• Amanda Amanda on May 29, 2018

      That is where the concrete wasn’t perfectly smooth, so little dimples in the concrete. We weren’t concerned with making the concrete perfect before hand, and those dimples are not as noticeable in person. You could use the concrete patch to fill in any holes like this, or concrete resurfacer to smooth the whole floor.

    • Karen Karen on May 29, 2018

      excellent! Thanks, Amanda.

  • Bjb27155862 Bjb27155862 on May 29, 2018

    I don't have concrete under my floors; usually Luan board or plywood; so would I follow with same materials? I was thinking of redoing half bath which now has linoleum.

    • Amanda Amanda on May 29, 2018

      Yes, this paint would work. Because you have a wood product underlayment, you could use any indoor/outdoor paint that specifically says it can be used on floors, but not made for concrete only, and then you’d have to find a different top coat made for wood flooring. Store employees should be able to help you find a suitable paint if you want to try something other than the one I used.

    • I seriously hope that you do not have luan as a bathroom subfloor

    • I seriously hope that you do not have luan as a bathroom subfloor

  • Mro164 Mro164 on May 29, 2018

    I was wondering how the floor has held up? You guys did an amazing job- that’s a big project to take on!

    • Amanda Amanda on May 29, 2018

      The floor has held up great so far. There are a few deep scratches I’ve had to touch up, mostly where our couch protective feet came off and it scratched the floor.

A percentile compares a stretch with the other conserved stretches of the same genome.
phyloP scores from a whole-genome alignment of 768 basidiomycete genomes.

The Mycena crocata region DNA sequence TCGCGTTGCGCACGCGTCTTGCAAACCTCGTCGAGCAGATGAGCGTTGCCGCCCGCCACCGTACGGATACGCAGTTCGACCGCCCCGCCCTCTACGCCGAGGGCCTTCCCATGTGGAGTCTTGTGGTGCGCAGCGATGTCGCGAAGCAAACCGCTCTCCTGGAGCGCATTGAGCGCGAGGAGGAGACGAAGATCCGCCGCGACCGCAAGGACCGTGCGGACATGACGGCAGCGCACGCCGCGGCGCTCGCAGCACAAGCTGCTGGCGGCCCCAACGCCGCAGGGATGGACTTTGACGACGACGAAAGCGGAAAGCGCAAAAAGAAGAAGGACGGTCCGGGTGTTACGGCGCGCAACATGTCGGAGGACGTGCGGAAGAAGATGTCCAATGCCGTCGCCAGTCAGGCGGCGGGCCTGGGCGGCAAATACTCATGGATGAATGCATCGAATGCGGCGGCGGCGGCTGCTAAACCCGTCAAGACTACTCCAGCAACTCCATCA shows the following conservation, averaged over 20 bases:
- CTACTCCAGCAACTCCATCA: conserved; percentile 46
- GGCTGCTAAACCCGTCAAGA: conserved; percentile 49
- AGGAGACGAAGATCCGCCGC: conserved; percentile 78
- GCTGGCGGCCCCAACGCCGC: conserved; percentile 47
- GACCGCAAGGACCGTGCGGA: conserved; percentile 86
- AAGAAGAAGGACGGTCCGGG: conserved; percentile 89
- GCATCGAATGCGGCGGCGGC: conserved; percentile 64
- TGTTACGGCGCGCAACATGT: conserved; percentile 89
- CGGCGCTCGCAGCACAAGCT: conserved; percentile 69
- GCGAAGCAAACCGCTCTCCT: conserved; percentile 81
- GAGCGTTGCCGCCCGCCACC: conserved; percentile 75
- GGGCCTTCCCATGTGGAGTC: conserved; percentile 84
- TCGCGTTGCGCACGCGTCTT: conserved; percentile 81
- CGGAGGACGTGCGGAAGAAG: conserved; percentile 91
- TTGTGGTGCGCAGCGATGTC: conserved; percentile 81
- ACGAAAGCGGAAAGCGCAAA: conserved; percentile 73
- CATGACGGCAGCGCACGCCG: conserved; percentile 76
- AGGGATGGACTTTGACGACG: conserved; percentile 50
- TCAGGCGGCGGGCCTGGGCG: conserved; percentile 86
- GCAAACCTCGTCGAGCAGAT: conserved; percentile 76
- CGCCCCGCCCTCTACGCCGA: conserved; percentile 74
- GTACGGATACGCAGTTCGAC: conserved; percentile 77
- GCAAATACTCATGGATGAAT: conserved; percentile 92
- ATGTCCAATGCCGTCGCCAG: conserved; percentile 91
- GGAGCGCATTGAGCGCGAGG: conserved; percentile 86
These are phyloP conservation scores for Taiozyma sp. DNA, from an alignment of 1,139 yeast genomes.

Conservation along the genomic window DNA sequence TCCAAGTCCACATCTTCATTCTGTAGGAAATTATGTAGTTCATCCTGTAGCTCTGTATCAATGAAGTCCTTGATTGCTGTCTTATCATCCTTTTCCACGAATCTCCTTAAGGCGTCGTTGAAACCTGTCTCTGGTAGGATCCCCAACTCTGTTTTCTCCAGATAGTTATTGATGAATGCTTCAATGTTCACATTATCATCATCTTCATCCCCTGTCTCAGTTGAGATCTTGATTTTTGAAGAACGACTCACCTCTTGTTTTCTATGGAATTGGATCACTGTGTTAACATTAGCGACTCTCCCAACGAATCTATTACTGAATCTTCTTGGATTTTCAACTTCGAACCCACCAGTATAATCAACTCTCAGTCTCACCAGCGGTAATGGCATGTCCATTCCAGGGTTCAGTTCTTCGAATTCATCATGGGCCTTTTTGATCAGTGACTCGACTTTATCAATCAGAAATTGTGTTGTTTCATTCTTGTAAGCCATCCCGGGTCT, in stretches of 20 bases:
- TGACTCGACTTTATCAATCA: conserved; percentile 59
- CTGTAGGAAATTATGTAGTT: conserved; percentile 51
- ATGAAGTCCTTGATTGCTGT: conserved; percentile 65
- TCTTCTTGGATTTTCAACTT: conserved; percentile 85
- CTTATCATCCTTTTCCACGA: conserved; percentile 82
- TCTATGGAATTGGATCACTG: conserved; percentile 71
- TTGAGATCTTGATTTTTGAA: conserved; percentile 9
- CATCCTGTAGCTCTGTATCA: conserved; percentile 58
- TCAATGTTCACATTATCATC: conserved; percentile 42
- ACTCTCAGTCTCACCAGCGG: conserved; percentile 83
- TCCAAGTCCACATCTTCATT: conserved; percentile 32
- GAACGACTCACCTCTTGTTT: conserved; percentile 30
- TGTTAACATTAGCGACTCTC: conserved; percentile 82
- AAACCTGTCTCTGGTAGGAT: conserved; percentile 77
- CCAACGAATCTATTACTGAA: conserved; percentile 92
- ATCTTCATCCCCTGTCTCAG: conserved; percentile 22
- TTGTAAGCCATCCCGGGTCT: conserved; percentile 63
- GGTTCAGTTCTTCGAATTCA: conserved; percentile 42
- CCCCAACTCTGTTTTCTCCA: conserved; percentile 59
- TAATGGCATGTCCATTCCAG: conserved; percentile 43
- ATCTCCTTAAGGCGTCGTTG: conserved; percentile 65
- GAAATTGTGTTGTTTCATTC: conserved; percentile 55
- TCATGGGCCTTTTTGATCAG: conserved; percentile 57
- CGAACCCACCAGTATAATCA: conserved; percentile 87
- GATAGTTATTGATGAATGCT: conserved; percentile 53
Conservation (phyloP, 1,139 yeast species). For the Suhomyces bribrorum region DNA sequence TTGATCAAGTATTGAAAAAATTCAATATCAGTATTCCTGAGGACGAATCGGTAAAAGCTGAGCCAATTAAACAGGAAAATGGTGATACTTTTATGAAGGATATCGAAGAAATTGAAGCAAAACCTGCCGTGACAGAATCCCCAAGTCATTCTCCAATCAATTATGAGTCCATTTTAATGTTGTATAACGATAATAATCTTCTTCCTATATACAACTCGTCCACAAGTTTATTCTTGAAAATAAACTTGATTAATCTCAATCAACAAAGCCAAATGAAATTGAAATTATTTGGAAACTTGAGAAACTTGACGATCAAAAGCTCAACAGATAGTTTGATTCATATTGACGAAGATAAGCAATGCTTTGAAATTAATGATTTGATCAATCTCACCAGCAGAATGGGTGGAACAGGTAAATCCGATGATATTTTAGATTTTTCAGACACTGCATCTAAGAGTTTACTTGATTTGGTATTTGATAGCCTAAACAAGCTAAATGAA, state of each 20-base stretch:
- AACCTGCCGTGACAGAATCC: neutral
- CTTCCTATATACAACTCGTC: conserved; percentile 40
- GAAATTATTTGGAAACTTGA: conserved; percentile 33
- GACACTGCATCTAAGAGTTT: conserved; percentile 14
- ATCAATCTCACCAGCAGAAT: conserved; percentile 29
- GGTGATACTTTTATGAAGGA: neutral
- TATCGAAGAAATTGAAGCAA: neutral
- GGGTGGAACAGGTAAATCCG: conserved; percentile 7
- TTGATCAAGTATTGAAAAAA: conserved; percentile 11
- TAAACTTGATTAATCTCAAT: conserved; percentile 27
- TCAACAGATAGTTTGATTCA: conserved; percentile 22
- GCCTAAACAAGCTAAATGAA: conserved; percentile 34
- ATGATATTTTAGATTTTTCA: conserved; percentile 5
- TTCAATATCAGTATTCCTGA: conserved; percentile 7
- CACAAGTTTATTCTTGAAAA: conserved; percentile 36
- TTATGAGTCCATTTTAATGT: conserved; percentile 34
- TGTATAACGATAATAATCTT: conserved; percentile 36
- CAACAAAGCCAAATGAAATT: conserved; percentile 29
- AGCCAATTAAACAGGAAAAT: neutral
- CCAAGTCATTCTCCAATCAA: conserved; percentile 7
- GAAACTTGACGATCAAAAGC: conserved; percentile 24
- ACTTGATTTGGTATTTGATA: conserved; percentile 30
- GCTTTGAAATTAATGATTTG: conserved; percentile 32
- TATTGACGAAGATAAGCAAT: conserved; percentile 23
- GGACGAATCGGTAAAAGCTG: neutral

• Did you do an acid wash beforehand?

    • Amanda Amanda on May 29, 2018

      I did not because our floor wasn’t perfectly smooth to begin with. I would definitely recommend it if your concrete actually has a smooth finishe and you are concerned with getting the paint to stick.

  • Anu16484572 Anu16484572 on May 29, 2018

    It looks gorgeous! I am interested in how it will hold up and what you will use to clean it with. I would definitely want to have a no street shoes rule in that room.


    • Amanda Amanda on May 29, 2018

      It has been a year and we usually try to keep shoes off of the rug, but the main walkway has shoe traffic constantly and has had no issues with wear. I usually clean it with my Swiffer wet pads or my steam mop.

  • C C on May 29, 2018

    BEAUTIFUL JOB. My only question is how long will it last with dogs, kids, traffic patterns, etc. How long ago did you do this? Can you let us know how it looks after a year and then after two years?

    • Amanda Amanda on May 29, 2018

      It has already been a year, and it has held up great! Floor traffic has been no issue, but I did have to touch up where the protective feet came off the couch and it scratched up the floor.

    • Joyce Joyce on May 29, 2018

      Love it. Beautiful work.

    • Elise Elise on May 29, 2018

      Wow, beautiful work.

      Nice

    • Marie Oriol-Lavalle Marie Oriol-Lavalle on May 30, 2018

      I don’t have a question; I just wanted to say that your project came out beautifully‼️

  • Gwen Ellett Gwen Ellett on May 29, 2018

    I love this, would this work on a front porch?

    • Amanda Amanda on May 29, 2018